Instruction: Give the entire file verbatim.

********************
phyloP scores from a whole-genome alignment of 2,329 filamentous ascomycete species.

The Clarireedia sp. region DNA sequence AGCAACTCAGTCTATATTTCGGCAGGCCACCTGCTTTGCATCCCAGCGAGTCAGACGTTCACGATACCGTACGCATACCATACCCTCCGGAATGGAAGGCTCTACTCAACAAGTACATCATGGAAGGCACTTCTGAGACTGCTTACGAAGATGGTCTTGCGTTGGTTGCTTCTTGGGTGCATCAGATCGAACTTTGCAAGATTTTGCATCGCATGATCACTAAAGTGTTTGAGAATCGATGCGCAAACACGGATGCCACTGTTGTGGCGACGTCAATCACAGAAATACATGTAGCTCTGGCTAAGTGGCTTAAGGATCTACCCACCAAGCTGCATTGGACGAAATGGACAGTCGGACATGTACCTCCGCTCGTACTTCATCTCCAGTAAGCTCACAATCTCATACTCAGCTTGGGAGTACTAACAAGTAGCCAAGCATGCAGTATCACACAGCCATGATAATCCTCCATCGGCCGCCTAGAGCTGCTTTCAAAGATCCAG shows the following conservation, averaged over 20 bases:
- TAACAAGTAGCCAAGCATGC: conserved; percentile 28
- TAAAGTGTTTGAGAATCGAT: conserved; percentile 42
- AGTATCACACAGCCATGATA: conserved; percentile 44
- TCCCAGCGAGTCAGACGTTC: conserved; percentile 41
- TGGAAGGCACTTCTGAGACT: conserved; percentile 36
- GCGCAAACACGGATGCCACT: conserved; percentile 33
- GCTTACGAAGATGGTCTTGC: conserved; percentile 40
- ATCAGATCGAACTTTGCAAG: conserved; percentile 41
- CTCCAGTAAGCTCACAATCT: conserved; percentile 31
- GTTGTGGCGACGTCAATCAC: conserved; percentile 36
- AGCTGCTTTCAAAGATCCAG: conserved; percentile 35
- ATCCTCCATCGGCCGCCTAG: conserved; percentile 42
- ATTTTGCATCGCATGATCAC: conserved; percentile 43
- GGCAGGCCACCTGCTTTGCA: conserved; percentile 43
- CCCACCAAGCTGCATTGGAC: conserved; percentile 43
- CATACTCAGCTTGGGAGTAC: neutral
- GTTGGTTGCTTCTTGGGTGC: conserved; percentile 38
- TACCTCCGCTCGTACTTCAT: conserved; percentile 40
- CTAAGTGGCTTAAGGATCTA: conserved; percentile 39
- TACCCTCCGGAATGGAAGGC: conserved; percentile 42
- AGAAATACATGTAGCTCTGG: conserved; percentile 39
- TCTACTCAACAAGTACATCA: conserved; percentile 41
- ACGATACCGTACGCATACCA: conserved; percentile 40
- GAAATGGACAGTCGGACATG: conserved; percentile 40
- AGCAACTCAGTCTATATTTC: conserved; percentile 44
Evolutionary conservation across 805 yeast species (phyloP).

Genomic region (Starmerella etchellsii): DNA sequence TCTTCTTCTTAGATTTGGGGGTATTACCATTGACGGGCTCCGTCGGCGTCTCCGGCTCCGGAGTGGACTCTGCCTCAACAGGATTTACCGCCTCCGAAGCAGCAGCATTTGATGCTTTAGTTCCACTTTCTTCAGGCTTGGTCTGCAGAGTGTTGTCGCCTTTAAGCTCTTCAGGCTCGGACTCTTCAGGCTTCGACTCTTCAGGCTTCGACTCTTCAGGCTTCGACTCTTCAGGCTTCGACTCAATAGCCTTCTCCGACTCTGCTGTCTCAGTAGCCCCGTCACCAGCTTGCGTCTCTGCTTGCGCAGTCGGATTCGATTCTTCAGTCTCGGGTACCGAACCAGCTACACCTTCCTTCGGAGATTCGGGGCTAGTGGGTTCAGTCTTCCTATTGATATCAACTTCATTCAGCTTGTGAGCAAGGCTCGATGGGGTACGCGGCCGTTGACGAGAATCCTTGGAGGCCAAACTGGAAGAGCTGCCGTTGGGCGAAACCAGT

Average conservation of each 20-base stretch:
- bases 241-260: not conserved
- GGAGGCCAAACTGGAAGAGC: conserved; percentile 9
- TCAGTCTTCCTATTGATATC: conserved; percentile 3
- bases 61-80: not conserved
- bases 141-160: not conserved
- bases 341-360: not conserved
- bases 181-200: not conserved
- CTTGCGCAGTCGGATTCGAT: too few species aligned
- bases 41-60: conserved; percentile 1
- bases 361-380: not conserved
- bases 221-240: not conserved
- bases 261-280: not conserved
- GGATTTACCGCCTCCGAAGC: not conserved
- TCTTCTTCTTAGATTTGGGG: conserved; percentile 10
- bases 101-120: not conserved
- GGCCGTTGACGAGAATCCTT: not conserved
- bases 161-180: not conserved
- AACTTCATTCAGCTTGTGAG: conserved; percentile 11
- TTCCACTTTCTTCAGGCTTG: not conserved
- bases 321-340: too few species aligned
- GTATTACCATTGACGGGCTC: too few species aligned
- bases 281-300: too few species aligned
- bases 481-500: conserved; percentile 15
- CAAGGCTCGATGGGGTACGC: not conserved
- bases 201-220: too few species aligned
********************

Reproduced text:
phyloP scores from a whole-genome alignment of 2,329 filamentous ascomycete species.

The Clarireedia sp. region DNA sequence AGCAACTCAGTCTATATTTCGGCAGGCCACCTGCTTTGCATCCCAGCGAGTCAGACGTTCACGATACCGTACGCATACCATACCCTCCGGAATGGAAGGCTCTACTCAACAAGTACATCATGGAAGGCACTTCTGAGACTGCTTACGAAGATGGTCTTGCGTTGGTTGCTTCTTGGGTGCATCAGATCGAACTTTGCAAGATTTTGCATCGCATGATCACTAAAGTGTTTGAGAATCGATGCGCAAACACGGATGCCACTGTTGTGGCGACGTCAATCACAGAAATACATGTAGCTCTGGCTAAGTGGCTTAAGGATCTACCCACCAAGCTGCATTGGACGAAATGGACAGTCGGACATGTACCTCCGCTCGTACTTCATCTCCAGTAAGCTCACAATCTCATACTCAGCTTGGGAGTACTAACAAGTAGCCAAGCATGCAGTATCACACAGCCATGATAATCCTCCATCGGCCGCCTAGAGCTGCTTTCAAAGATCCAG shows the following conservation, averaged over 20 bases:
- TAACAAGTAGCCAAGCATGC: conserved; percentile 28
- TAAAGTGTTTGAGAATCGAT: conserved; percentile 42
- AGTATCACACAGCCATGATA: conserved; percentile 44
- TCCCAGCGAGTCAGACGTTC: conserved; percentile 41
- TGGAAGGCACTTCTGAGACT: conserved; percentile 36
- GCGCAAACACGGATGCCACT: conserved; percentile 33
- GCTTACGAAGATGGTCTTGC: conserved; percentile 40
- ATCAGATCGAACTTTGCAAG: conserved; percentile 41
- CTCCAGTAAGCTCACAATCT: conserved; percentile 31
- GTTGTGGCGACGTCAATCAC: conserved; percentile 36
- AGCTGCTTTCAAAGATCCAG: conserved; percentile 35
- ATCCTCCATCGGCCGCCTAG: conserved; percentile 42
- ATTTTGCATCGCATGATCAC: conserved; percentile 43
- GGCAGGCCACCTGCTTTGCA: conserved; percentile 43
- CCCACCAAGCTGCATTGGAC: conserved; percentile 43
- CATACTCAGCTTGGGAGTAC: neutral
- GTTGGTTGCTTCTTGGGTGC: conserved; percentile 38
- TACCTCCGCTCGTACTTCAT: conserved; percentile 40
- CTAAGTGGCTTAAGGATCTA: conserved; percentile 39
- TACCCTCCGGAATGGAAGGC: conserved; percentile 42
- AGAAATACATGTAGCTCTGG: conserved; percentile 39
- TCTACTCAACAAGTACATCA: conserved; percentile 41
- ACGATACCGTACGCATACCA: conserved; percentile 40
- GAAATGGACAGTCGGACATG: conserved; percentile 40
- AGCAACTCAGTCTATATTTC: conserved; percentile 44
Evolutionary conservation across 805 yeast species (phyloP).

Genomic region (Starmerella etchellsii): DNA sequence TCTTCTTCTTAGATTTGGGGGTATTACCATTGACGGGCTCCGTCGGCGTCTCCGGCTCCGGAGTGGACTCTGCCTCAACAGGATTTACCGCCTCCGAAGCAGCAGCATTTGATGCTTTAGTTCCACTTTCTTCAGGCTTGGTCTGCAGAGTGTTGTCGCCTTTAAGCTCTTCAGGCTCGGACTCTTCAGGCTTCGACTCTTCAGGCTTCGACTCTTCAGGCTTCGACTCTTCAGGCTTCGACTCAATAGCCTTCTCCGACTCTGCTGTCTCAGTAGCCCCGTCACCAGCTTGCGTCTCTGCTTGCGCAGTCGGATTCGATTCTTCAGTCTCGGGTACCGAACCAGCTACACCTTCCTTCGGAGATTCGGGGCTAGTGGGTTCAGTCTTCCTATTGATATCAACTTCATTCAGCTTGTGAGCAAGGCTCGATGGGGTACGCGGCCGTTGACGAGAATCCTTGGAGGCCAAACTGGAAGAGCTGCCGTTGGGCGAAACCAGT

Average conservation of each 20-base stretch:
- bases 241-260: not conserved
- GGAGGCCAAACTGGAAGAGC: conserved; percentile 9
- TCAGTCTTCCTATTGATATC: conserved; percentile 3
- bases 61-80: not conserved
- bases 141-160: not conserved
- bases 341-360: not conserved
- bases 181-200: not conserved
- CTTGCGCAGTCGGATTCGAT: too few species aligned
- bases 41-60: conserved; percentile 1
- bases 361-380: not conserved
- bases 221-240: not conserved
- bases 261-280: not conserved
- GGATTTACCGCCTCCGAAGC: not conserved
- TCTTCTTCTTAGATTTGGGG: conserved; percentile 10
- bases 101-120: not conserved
- GGCCGTTGACGAGAATCCTT: not conserved
- bases 161-180: not conserved
- AACTTCATTCAGCTTGTGAG: conserved; percentile 11
- TTCCACTTTCTTCAGGCTTG: not conserved
- bases 321-340: too few species aligned
- GTATTACCATTGACGGGCTC: too few species aligned
- bases 281-300: too few species aligned
- bases 481-500: conserved; percentile 15
- CAAGGCTCGATGGGGTACGC: not conserved
- bases 201-220: too few species aligned